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July 15th, 2016, 01:46 AM  #1 
Member Joined: Jan 2016 From: United States Posts: 61 Thanks: 7  Quick question about instantaneous velocity I did part a and b. Although I need a little help with part c. I know you're supposed to solve for t^2 but I don't know what value to use for acceleration. The book says to use the formula: After that I'd use the quadratic formula. I'm just not sure which values to use... At first I thought the initial velocity would be zero and the acceleration would be zero but then that left me with: 1/2 * (4.8 m/s^2) = 0 which doesn't lead to the right answer. Could you guys point me in the right direction? 
July 15th, 2016, 02:07 AM  #2 
Senior Member Joined: Apr 2014 From: UK Posts: 914 Thanks: 331 
Differentiate the distance to get speed, I make it t = 13 1/3

July 15th, 2016, 02:08 AM  #3 
Senior Member Joined: Dec 2013 From: some subspace Posts: 212 Thanks: 72 Math Focus: real analysis, vector analysis, numerical analysis, discrete mathematics 
Use the definition of velocity. See e.g. wikipedia.

July 15th, 2016, 02:18 AM  #4 
Member Joined: Jan 2016 From: United States Posts: 61 Thanks: 7 
well yea I got that far you differentiate to get 2bT  3cT^2 or 0.36T^2 + 4.8T. but then what would C be in the quadratic formula? 0? that doesn't get the right answer =/ that's the part I'm stuck on I ended up just doing 0.36T^2  4.8T = 0 > (0.36T^2) / (0.36T) = (4.8t)/ (0.36T) which gave the right answer, but I wanted to know if there was a way to use the quadratic formula and the above equation since thats how the example in the book was done. I guess at this point its kind of an algebra question than a physics question. Last edited by GumDrop; July 15th, 2016 at 02:32 AM.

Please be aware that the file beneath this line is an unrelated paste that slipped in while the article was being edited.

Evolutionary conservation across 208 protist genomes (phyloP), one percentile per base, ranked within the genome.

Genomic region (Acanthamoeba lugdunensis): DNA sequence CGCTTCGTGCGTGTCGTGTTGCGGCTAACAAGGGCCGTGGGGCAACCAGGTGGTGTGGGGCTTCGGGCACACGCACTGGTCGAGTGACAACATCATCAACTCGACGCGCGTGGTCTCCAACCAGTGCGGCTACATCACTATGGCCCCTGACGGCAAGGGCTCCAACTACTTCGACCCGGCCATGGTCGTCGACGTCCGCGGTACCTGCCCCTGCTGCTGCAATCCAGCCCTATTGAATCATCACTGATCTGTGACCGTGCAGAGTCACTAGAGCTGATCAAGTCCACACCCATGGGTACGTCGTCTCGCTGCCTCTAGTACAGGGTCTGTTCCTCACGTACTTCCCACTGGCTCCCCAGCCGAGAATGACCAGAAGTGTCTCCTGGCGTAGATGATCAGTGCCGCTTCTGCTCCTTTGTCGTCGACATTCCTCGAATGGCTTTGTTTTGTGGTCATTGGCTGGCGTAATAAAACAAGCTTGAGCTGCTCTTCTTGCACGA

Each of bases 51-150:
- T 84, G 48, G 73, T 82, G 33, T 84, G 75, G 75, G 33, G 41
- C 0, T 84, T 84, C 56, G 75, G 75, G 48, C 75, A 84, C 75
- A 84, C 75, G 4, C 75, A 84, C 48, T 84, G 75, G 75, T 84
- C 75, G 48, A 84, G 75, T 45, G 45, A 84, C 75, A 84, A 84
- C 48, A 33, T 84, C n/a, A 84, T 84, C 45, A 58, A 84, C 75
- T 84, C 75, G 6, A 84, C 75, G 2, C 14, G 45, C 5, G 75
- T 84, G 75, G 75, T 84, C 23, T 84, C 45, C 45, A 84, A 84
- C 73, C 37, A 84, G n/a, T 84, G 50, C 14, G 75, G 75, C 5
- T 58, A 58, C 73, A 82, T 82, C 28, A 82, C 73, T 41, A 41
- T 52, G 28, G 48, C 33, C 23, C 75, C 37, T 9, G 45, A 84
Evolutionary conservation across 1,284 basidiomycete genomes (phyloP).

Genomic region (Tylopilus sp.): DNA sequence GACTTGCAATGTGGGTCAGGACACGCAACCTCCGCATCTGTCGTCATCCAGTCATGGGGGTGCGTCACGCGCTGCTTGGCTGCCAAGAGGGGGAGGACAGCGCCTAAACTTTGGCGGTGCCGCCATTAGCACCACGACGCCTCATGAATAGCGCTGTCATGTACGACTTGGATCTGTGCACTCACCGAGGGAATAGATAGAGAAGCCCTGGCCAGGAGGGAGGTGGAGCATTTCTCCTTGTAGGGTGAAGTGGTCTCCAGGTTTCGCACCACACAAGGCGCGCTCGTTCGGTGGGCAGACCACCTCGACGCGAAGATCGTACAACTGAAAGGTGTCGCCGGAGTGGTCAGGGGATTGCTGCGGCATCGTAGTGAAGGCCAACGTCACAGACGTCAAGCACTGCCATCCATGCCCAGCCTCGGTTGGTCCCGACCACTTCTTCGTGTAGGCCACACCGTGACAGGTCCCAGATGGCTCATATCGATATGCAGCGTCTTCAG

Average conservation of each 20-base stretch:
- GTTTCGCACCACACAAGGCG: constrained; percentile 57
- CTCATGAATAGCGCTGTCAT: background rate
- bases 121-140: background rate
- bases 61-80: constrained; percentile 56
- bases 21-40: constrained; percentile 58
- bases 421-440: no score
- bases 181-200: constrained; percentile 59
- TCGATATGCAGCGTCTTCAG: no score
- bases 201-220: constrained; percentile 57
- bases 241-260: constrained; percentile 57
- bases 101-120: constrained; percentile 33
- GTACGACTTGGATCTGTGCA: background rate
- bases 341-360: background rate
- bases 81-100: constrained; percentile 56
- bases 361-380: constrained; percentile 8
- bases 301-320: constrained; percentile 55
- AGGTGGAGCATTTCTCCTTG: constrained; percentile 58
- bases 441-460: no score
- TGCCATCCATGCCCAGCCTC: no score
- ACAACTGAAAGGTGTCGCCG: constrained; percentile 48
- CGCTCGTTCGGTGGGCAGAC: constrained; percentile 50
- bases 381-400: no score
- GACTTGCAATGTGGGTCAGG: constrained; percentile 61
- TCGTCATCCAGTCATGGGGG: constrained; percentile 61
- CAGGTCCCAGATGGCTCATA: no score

July 15th, 2016, 03:03 AM  #5 
Member Joined: Jan 2016 From: United States Posts: 61 Thanks: 7 
never mind, I figured it out. Acceleration isn't constant so it can't be done.

July 15th, 2016, 03:09 AM  #6 
Senior Member Joined: Apr 2014 From: UK Posts: 914 Thanks: 331 
I would still consider it a physics question as you need to know the relationship between distance and speed. Physics leads to maths, but maths doesn't have to lead to physics 
July 15th, 2016, 03:42 AM  #7 
Member Joined: Jan 2016 From: United States Posts: 61 Thanks: 7 
well... I "know the relationship" as in I'm comfortable with the definitions like in the labs I answer all the analysis questions right I just need to put it into practice by doing problems and memorizing the formulas, which is what I'm doing right now. Ironically if you heard me explaining the concepts to my lab partners you'd think I'd know this stuff until you put a basic problem in front of me and see how long it takes me to work through it lol. Also thanks for the help, I appreciate it. I'm going to be working through a lot of problems today (I've set all of today aside for this stuff.) so I'll probably end up making another thread for general questions I have. That way I don't end up spamming with like 10 different threads. Today's physics day 

Tags 
instantaneous, question, quick, velocity 
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